How to Turn Confusion Into Knowledge

How to Turn Confusion Into Knowledge

Confusion

When you start something completely new – like a new job – you might feel confused. Confusion is a fascinating emotion. We feel it when we encounter something that’s new, complex and unfamiliar to us and we don’t have much knowledge around this yet.
 
That’s what it felt like for me when I switched from science where I had years of experience to supply chain. People were using words I never heard before, working with systems I didn’t know exist and in my head I was „SAP what? make-to-order what? supply feedback what?“.
 
I felt confused. Oh so confused!
 
When you feel like that, you have two options:
  1. Disengage and retract. 
  2. Double down and working through.
What about yourself? Which option do you choose? Might it be different on different occasions? What’s driving you down one route or the other? If you choose option 2 and put in some effort to understand you build up a web of knowledge. You start to understand how things relate to each other, what the words mean and your confusion turns into interest.
 

Interest

Interest is a knowledge emotion we feel when something is surprising and we already have a base of knowledge. (As opposed to confusion where don’t know what the heck is going on.)
 
Say you like baking and have a good understanding that there’s egg, flour, butter and milk going into a cake. Now someone tells you „you can make a vegan cake that has no egg, butter or milk“. You may feel surprised and interested to learn what they use instead.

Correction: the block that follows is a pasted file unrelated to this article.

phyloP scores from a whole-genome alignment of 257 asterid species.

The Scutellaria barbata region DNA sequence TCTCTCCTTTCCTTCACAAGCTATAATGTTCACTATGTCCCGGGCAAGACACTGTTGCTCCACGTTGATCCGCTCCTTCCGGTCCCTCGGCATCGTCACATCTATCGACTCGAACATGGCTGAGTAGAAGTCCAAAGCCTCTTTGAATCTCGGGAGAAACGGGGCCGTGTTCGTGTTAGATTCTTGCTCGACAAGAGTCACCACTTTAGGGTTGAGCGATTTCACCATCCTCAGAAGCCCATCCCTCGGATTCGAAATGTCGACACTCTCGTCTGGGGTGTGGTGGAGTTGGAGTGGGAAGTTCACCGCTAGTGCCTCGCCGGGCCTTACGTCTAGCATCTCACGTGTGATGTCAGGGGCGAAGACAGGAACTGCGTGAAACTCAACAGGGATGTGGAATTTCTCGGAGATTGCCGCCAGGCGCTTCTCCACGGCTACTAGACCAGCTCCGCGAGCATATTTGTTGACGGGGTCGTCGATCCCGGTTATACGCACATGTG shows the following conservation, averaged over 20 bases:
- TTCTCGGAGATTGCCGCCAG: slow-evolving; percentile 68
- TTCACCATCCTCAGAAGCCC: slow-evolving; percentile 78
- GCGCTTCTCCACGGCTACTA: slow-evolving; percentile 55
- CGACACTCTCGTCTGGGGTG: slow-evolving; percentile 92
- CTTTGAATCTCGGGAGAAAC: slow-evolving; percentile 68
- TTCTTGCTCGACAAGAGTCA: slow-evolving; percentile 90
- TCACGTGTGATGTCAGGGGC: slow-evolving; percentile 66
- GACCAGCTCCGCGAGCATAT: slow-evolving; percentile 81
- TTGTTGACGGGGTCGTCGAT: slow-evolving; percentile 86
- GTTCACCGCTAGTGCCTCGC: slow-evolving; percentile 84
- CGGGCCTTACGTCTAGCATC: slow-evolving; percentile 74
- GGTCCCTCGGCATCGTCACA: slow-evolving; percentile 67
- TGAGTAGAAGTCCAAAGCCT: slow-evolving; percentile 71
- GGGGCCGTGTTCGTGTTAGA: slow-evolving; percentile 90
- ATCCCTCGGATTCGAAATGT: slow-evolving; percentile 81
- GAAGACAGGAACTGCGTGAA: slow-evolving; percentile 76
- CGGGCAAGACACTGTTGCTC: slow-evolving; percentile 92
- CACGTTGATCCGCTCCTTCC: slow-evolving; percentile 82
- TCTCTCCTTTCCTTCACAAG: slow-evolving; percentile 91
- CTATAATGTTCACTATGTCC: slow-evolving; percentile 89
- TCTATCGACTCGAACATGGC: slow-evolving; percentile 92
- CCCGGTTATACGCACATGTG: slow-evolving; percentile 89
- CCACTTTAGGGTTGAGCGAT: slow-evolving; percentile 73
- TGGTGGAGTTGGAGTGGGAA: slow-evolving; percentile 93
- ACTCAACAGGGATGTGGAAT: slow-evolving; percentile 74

To move from confused to interested, find a way to get an understanding of the basics. This is where a proper on-boarding schedule in a new team comes in handy. Ask your manager or your new colleagues: What do I need to understand? Who do I need to speak to? Where can I get this or that information?This may take some time to build up. But with effort, patience and your growth mindset in hand, you’ll get there.
 
If you want to fuel your interest in a topic, map out what you already know about it and then pay attention to
  • What is new? What have I never heard of before?
  • What didn’t I expect/ what did I think was going to be different?
  • What else might there be that I don’t know?
  • What could the implications of this new information be/ what does it mean in a different context?
 
Happy learning!
 

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